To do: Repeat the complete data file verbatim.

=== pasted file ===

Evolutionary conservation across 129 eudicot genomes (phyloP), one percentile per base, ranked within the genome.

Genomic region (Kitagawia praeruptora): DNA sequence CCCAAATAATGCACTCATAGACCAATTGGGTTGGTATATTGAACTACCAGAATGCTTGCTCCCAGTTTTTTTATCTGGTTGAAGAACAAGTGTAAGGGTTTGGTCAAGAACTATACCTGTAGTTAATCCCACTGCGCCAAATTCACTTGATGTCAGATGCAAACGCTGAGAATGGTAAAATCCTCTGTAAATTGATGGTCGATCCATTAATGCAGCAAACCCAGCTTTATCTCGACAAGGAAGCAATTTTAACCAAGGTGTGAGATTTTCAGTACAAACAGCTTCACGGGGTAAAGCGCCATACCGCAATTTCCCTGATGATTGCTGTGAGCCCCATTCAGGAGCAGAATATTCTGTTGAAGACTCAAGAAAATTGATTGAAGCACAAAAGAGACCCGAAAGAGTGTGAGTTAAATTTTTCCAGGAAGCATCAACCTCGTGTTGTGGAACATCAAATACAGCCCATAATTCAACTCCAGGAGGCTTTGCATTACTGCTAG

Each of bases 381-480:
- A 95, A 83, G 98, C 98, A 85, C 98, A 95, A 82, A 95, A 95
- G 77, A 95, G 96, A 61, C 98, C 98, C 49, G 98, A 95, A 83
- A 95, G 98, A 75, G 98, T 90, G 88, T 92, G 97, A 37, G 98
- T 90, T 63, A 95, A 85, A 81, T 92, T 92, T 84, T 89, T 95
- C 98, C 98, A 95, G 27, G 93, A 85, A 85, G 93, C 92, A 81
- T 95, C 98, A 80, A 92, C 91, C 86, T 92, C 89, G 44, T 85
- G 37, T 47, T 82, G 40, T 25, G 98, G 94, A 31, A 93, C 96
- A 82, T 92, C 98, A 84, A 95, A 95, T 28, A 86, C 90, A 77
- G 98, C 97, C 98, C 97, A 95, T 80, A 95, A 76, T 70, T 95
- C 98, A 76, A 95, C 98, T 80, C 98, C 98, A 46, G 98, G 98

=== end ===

Evolutionary conservation across 129 eudicot genomes (phyloP), one percentile per base, ranked within the genome.

Genomic region (Kitagawia praeruptora): DNA sequence CCCAAATAATGCACTCATAGACCAATTGGGTTGGTATATTGAACTACCAGAATGCTTGCTCCCAGTTTTTTTATCTGGTTGAAGAACAAGTGTAAGGGTTTGGTCAAGAACTATACCTGTAGTTAATCCCACTGCGCCAAATTCACTTGATGTCAGATGCAAACGCTGAGAATGGTAAAATCCTCTGTAAATTGATGGTCGATCCATTAATGCAGCAAACCCAGCTTTATCTCGACAAGGAAGCAATTTTAACCAAGGTGTGAGATTTTCAGTACAAACAGCTTCACGGGGTAAAGCGCCATACCGCAATTTCCCTGATGATTGCTGTGAGCCCCATTCAGGAGCAGAATATTCTGTTGAAGACTCAAGAAAATTGATTGAAGCACAAAAGAGACCCGAAAGAGTGTGAGTTAAATTTTTCCAGGAAGCATCAACCTCGTGTTGTGGAACATCAAATACAGCCCATAATTCAACTCCAGGAGGCTTTGCATTACTGCTAG

Each of bases 381-480:
- A 95, A 83, G 98, C 98, A 85, C 98, A 95, A 82, A 95, A 95
- G 77, A 95, G 96, A 61, C 98, C 98, C 49, G 98, A 95, A 83
- A 95, G 98, A 75, G 98, T 90, G 88, T 92, G 97, A 37, G 98
- T 90, T 63, A 95, A 85, A 81, T 92, T 92, T 84, T 89, T 95
- C 98, C 98, A 95, G 27, G 93, A 85, A 85, G 93, C 92, A 81
- T 95, C 98, A 80, A 92, C 91, C 86, T 92, C 89, G 44, T 85
- G 37, T 47, T 82, G 40, T 25, G 98, G 94, A 31, A 93, C 96
- A 82, T 92, C 98, A 84, A 95, A 95, T 28, A 86, C 90, A 77
- G 98, C 97, C 98, C 97, A 95, T 80, A 95, A 76, T 70, T 95
- C 98, A 76, A 95, C 98, T 80, C 98, C 98, A 46, G 98, G 98